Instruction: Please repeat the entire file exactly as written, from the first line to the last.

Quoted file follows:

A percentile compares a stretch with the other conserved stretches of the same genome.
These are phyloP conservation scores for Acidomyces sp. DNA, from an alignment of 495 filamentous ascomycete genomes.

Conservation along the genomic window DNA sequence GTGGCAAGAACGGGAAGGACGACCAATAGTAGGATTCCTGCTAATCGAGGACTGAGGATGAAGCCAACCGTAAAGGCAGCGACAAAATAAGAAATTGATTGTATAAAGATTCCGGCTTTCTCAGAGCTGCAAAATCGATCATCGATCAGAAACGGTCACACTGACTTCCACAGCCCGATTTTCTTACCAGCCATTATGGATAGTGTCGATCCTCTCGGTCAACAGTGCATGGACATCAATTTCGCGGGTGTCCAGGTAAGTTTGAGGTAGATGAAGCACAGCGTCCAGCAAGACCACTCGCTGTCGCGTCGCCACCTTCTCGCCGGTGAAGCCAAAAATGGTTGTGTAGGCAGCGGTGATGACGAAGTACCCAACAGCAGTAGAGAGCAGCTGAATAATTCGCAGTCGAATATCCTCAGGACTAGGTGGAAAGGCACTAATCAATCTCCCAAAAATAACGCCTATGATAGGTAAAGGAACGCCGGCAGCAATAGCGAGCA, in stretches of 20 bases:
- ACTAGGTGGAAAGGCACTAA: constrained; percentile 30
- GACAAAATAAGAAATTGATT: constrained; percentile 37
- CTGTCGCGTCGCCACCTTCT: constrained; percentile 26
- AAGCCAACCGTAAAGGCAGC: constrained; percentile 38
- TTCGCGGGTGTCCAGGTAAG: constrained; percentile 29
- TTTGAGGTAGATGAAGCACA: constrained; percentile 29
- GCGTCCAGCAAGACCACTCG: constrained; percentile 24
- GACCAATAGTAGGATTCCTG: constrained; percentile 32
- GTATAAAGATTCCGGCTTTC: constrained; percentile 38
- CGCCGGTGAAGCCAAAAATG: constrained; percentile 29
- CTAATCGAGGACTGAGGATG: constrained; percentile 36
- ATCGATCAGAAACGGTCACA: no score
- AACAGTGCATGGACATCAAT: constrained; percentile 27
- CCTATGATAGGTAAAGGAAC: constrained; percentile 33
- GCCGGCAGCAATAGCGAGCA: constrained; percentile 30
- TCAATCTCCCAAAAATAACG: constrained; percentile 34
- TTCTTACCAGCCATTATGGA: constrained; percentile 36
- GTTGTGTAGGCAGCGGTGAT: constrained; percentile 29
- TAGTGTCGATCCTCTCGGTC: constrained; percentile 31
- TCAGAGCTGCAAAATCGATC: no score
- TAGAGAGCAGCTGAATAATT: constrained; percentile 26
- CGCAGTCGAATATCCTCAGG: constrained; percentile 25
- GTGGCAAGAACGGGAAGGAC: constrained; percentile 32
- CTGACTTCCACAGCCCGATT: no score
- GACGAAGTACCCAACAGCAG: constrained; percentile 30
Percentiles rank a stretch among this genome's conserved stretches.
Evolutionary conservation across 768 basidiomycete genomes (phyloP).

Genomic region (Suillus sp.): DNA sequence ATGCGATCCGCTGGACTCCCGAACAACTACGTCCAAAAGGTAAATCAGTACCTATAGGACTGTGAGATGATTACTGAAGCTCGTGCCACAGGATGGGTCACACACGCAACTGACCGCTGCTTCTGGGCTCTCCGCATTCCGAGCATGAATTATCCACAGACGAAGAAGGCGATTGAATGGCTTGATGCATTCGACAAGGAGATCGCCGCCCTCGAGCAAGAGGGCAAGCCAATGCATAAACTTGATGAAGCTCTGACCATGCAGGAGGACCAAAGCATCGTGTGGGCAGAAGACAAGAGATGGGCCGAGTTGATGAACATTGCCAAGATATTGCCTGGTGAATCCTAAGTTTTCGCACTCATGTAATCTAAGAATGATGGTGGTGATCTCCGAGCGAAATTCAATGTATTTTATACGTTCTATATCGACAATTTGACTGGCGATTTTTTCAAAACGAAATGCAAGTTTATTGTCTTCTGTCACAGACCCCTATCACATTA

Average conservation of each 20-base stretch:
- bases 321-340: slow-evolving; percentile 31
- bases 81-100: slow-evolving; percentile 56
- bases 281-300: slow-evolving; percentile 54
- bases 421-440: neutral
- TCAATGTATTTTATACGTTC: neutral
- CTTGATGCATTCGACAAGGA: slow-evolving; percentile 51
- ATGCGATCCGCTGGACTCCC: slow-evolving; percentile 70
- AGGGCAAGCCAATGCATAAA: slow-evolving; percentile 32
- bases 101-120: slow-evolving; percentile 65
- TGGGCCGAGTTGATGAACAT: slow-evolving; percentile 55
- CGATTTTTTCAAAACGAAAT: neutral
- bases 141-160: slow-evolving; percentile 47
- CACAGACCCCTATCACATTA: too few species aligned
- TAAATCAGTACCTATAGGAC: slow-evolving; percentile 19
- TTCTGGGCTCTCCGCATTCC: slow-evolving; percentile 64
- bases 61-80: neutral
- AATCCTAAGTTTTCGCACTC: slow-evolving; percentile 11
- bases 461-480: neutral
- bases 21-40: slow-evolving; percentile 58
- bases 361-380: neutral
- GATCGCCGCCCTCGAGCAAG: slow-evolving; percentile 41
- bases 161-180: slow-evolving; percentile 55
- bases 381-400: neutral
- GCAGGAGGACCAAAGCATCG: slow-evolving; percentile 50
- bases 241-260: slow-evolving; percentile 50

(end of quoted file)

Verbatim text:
A percentile compares a stretch with the other conserved stretches of the same genome.
These are phyloP conservation scores for Acidomyces sp. DNA, from an alignment of 495 filamentous ascomycete genomes.

Conservation along the genomic window DNA sequence GTGGCAAGAACGGGAAGGACGACCAATAGTAGGATTCCTGCTAATCGAGGACTGAGGATGAAGCCAACCGTAAAGGCAGCGACAAAATAAGAAATTGATTGTATAAAGATTCCGGCTTTCTCAGAGCTGCAAAATCGATCATCGATCAGAAACGGTCACACTGACTTCCACAGCCCGATTTTCTTACCAGCCATTATGGATAGTGTCGATCCTCTCGGTCAACAGTGCATGGACATCAATTTCGCGGGTGTCCAGGTAAGTTTGAGGTAGATGAAGCACAGCGTCCAGCAAGACCACTCGCTGTCGCGTCGCCACCTTCTCGCCGGTGAAGCCAAAAATGGTTGTGTAGGCAGCGGTGATGACGAAGTACCCAACAGCAGTAGAGAGCAGCTGAATAATTCGCAGTCGAATATCCTCAGGACTAGGTGGAAAGGCACTAATCAATCTCCCAAAAATAACGCCTATGATAGGTAAAGGAACGCCGGCAGCAATAGCGAGCA, in stretches of 20 bases:
- ACTAGGTGGAAAGGCACTAA: constrained; percentile 30
- GACAAAATAAGAAATTGATT: constrained; percentile 37
- CTGTCGCGTCGCCACCTTCT: constrained; percentile 26
- AAGCCAACCGTAAAGGCAGC: constrained; percentile 38
- TTCGCGGGTGTCCAGGTAAG: constrained; percentile 29
- TTTGAGGTAGATGAAGCACA: constrained; percentile 29
- GCGTCCAGCAAGACCACTCG: constrained; percentile 24
- GACCAATAGTAGGATTCCTG: constrained; percentile 32
- GTATAAAGATTCCGGCTTTC: constrained; percentile 38
- CGCCGGTGAAGCCAAAAATG: constrained; percentile 29
- CTAATCGAGGACTGAGGATG: constrained; percentile 36
- ATCGATCAGAAACGGTCACA: no score
- AACAGTGCATGGACATCAAT: constrained; percentile 27
- CCTATGATAGGTAAAGGAAC: constrained; percentile 33
- GCCGGCAGCAATAGCGAGCA: constrained; percentile 30
- TCAATCTCCCAAAAATAACG: constrained; percentile 34
- TTCTTACCAGCCATTATGGA: constrained; percentile 36
- GTTGTGTAGGCAGCGGTGAT: constrained; percentile 29
- TAGTGTCGATCCTCTCGGTC: constrained; percentile 31
- TCAGAGCTGCAAAATCGATC: no score
- TAGAGAGCAGCTGAATAATT: constrained; percentile 26
- CGCAGTCGAATATCCTCAGG: constrained; percentile 25
- GTGGCAAGAACGGGAAGGAC: constrained; percentile 32
- CTGACTTCCACAGCCCGATT: no score
- GACGAAGTACCCAACAGCAG: constrained; percentile 30
Percentiles rank a stretch among this genome's conserved stretches.
Evolutionary conservation across 768 basidiomycete genomes (phyloP).

Genomic region (Suillus sp.): DNA sequence ATGCGATCCGCTGGACTCCCGAACAACTACGTCCAAAAGGTAAATCAGTACCTATAGGACTGTGAGATGATTACTGAAGCTCGTGCCACAGGATGGGTCACACACGCAACTGACCGCTGCTTCTGGGCTCTCCGCATTCCGAGCATGAATTATCCACAGACGAAGAAGGCGATTGAATGGCTTGATGCATTCGACAAGGAGATCGCCGCCCTCGAGCAAGAGGGCAAGCCAATGCATAAACTTGATGAAGCTCTGACCATGCAGGAGGACCAAAGCATCGTGTGGGCAGAAGACAAGAGATGGGCCGAGTTGATGAACATTGCCAAGATATTGCCTGGTGAATCCTAAGTTTTCGCACTCATGTAATCTAAGAATGATGGTGGTGATCTCCGAGCGAAATTCAATGTATTTTATACGTTCTATATCGACAATTTGACTGGCGATTTTTTCAAAACGAAATGCAAGTTTATTGTCTTCTGTCACAGACCCCTATCACATTA

Average conservation of each 20-base stretch:
- bases 321-340: slow-evolving; percentile 31
- bases 81-100: slow-evolving; percentile 56
- bases 281-300: slow-evolving; percentile 54
- bases 421-440: neutral
- TCAATGTATTTTATACGTTC: neutral
- CTTGATGCATTCGACAAGGA: slow-evolving; percentile 51
- ATGCGATCCGCTGGACTCCC: slow-evolving; percentile 70
- AGGGCAAGCCAATGCATAAA: slow-evolving; percentile 32
- bases 101-120: slow-evolving; percentile 65
- TGGGCCGAGTTGATGAACAT: slow-evolving; percentile 55
- CGATTTTTTCAAAACGAAAT: neutral
- bases 141-160: slow-evolving; percentile 47
- CACAGACCCCTATCACATTA: too few species aligned
- TAAATCAGTACCTATAGGAC: slow-evolving; percentile 19
- TTCTGGGCTCTCCGCATTCC: slow-evolving; percentile 64
- bases 61-80: neutral
- AATCCTAAGTTTTCGCACTC: slow-evolving; percentile 11
- bases 461-480: neutral
- bases 21-40: slow-evolving; percentile 58
- bases 361-380: neutral
- GATCGCCGCCCTCGAGCAAG: slow-evolving; percentile 41
- bases 161-180: slow-evolving; percentile 55
- bases 381-400: neutral
- GCAGGAGGACCAAAGCATCG: slow-evolving; percentile 50
- bases 241-260: slow-evolving; percentile 50